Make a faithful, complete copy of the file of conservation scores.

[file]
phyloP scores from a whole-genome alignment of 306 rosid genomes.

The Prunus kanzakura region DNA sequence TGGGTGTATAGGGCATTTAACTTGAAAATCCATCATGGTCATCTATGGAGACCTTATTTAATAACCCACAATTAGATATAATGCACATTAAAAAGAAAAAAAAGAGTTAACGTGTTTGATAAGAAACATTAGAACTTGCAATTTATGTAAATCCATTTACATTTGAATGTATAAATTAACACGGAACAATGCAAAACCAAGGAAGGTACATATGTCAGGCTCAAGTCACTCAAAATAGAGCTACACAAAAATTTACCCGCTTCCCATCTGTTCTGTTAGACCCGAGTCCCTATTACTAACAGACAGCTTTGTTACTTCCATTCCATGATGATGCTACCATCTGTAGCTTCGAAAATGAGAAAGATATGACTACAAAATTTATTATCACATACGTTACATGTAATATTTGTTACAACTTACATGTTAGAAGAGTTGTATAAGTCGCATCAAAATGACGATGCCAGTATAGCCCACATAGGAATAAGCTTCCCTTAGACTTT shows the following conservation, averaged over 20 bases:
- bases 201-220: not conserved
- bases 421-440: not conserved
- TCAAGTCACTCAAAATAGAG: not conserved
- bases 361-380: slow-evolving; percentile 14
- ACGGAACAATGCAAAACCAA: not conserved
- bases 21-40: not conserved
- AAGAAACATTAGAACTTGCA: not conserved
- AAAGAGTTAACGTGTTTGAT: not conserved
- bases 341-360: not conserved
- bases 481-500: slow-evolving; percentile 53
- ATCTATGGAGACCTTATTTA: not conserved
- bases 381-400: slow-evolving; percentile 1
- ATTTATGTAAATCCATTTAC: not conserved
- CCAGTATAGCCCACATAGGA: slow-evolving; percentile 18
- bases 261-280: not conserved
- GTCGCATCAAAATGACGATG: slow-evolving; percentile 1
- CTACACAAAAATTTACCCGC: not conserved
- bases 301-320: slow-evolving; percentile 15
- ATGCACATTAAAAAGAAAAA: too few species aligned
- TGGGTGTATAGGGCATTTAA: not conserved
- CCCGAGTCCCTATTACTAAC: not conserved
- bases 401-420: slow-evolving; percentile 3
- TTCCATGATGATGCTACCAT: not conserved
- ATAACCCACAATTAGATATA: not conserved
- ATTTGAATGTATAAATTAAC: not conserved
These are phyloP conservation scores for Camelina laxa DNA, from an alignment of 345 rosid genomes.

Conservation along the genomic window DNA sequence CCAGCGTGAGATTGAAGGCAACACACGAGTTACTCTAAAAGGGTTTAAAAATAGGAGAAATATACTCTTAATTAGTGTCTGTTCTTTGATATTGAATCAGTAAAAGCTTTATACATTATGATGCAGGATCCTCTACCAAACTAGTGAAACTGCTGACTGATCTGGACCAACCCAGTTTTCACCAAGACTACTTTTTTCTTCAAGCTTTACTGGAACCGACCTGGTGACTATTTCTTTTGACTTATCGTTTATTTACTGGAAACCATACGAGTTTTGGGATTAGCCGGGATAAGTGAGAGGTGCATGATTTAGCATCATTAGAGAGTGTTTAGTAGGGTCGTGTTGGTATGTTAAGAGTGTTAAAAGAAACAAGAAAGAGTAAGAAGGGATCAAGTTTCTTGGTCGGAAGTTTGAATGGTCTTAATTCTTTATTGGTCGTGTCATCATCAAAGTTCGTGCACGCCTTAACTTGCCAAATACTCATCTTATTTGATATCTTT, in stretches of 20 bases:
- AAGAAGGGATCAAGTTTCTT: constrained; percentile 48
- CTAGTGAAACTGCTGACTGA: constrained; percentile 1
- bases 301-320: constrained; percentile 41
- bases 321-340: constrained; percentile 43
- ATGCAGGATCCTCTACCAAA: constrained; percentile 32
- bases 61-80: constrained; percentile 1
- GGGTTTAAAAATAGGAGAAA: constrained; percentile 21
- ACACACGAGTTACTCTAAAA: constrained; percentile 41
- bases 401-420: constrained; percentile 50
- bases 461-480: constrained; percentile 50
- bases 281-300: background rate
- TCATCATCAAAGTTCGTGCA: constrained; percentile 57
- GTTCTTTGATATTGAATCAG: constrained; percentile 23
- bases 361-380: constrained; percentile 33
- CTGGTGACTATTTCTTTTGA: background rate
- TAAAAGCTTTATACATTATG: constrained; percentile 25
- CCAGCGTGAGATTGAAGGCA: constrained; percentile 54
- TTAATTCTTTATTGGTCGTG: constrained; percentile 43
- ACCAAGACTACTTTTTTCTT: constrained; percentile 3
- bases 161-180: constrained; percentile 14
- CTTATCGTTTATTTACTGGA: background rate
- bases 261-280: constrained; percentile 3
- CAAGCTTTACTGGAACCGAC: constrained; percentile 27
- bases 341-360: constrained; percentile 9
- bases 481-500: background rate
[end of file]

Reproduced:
phyloP scores from a whole-genome alignment of 306 rosid genomes.

The Prunus kanzakura region DNA sequence TGGGTGTATAGGGCATTTAACTTGAAAATCCATCATGGTCATCTATGGAGACCTTATTTAATAACCCACAATTAGATATAATGCACATTAAAAAGAAAAAAAAGAGTTAACGTGTTTGATAAGAAACATTAGAACTTGCAATTTATGTAAATCCATTTACATTTGAATGTATAAATTAACACGGAACAATGCAAAACCAAGGAAGGTACATATGTCAGGCTCAAGTCACTCAAAATAGAGCTACACAAAAATTTACCCGCTTCCCATCTGTTCTGTTAGACCCGAGTCCCTATTACTAACAGACAGCTTTGTTACTTCCATTCCATGATGATGCTACCATCTGTAGCTTCGAAAATGAGAAAGATATGACTACAAAATTTATTATCACATACGTTACATGTAATATTTGTTACAACTTACATGTTAGAAGAGTTGTATAAGTCGCATCAAAATGACGATGCCAGTATAGCCCACATAGGAATAAGCTTCCCTTAGACTTT shows the following conservation, averaged over 20 bases:
- bases 201-220: not conserved
- bases 421-440: not conserved
- TCAAGTCACTCAAAATAGAG: not conserved
- bases 361-380: slow-evolving; percentile 14
- ACGGAACAATGCAAAACCAA: not conserved
- bases 21-40: not conserved
- AAGAAACATTAGAACTTGCA: not conserved
- AAAGAGTTAACGTGTTTGAT: not conserved
- bases 341-360: not conserved
- bases 481-500: slow-evolving; percentile 53
- ATCTATGGAGACCTTATTTA: not conserved
- bases 381-400: slow-evolving; percentile 1
- ATTTATGTAAATCCATTTAC: not conserved
- CCAGTATAGCCCACATAGGA: slow-evolving; percentile 18
- bases 261-280: not conserved
- GTCGCATCAAAATGACGATG: slow-evolving; percentile 1
- CTACACAAAAATTTACCCGC: not conserved
- bases 301-320: slow-evolving; percentile 15
- ATGCACATTAAAAAGAAAAA: too few species aligned
- TGGGTGTATAGGGCATTTAA: not conserved
- CCCGAGTCCCTATTACTAAC: not conserved
- bases 401-420: slow-evolving; percentile 3
- TTCCATGATGATGCTACCAT: not conserved
- ATAACCCACAATTAGATATA: not conserved
- ATTTGAATGTATAAATTAAC: not conserved
These are phyloP conservation scores for Camelina laxa DNA, from an alignment of 345 rosid genomes.

Conservation along the genomic window DNA sequence CCAGCGTGAGATTGAAGGCAACACACGAGTTACTCTAAAAGGGTTTAAAAATAGGAGAAATATACTCTTAATTAGTGTCTGTTCTTTGATATTGAATCAGTAAAAGCTTTATACATTATGATGCAGGATCCTCTACCAAACTAGTGAAACTGCTGACTGATCTGGACCAACCCAGTTTTCACCAAGACTACTTTTTTCTTCAAGCTTTACTGGAACCGACCTGGTGACTATTTCTTTTGACTTATCGTTTATTTACTGGAAACCATACGAGTTTTGGGATTAGCCGGGATAAGTGAGAGGTGCATGATTTAGCATCATTAGAGAGTGTTTAGTAGGGTCGTGTTGGTATGTTAAGAGTGTTAAAAGAAACAAGAAAGAGTAAGAAGGGATCAAGTTTCTTGGTCGGAAGTTTGAATGGTCTTAATTCTTTATTGGTCGTGTCATCATCAAAGTTCGTGCACGCCTTAACTTGCCAAATACTCATCTTATTTGATATCTTT, in stretches of 20 bases:
- AAGAAGGGATCAAGTTTCTT: constrained; percentile 48
- CTAGTGAAACTGCTGACTGA: constrained; percentile 1
- bases 301-320: constrained; percentile 41
- bases 321-340: constrained; percentile 43
- ATGCAGGATCCTCTACCAAA: constrained; percentile 32
- bases 61-80: constrained; percentile 1
- GGGTTTAAAAATAGGAGAAA: constrained; percentile 21
- ACACACGAGTTACTCTAAAA: constrained; percentile 41
- bases 401-420: constrained; percentile 50
- bases 461-480: constrained; percentile 50
- bases 281-300: background rate
- TCATCATCAAAGTTCGTGCA: constrained; percentile 57
- GTTCTTTGATATTGAATCAG: constrained; percentile 23
- bases 361-380: constrained; percentile 33
- CTGGTGACTATTTCTTTTGA: background rate
- TAAAAGCTTTATACATTATG: constrained; percentile 25
- CCAGCGTGAGATTGAAGGCA: constrained; percentile 54
- TTAATTCTTTATTGGTCGTG: constrained; percentile 43
- ACCAAGACTACTTTTTTCTT: constrained; percentile 3
- bases 161-180: constrained; percentile 14
- CTTATCGTTTATTTACTGGA: background rate
- bases 261-280: constrained; percentile 3
- CAAGCTTTACTGGAACCGAC: constrained; percentile 27
- bases 341-360: constrained; percentile 9
- bases 481-500: background rate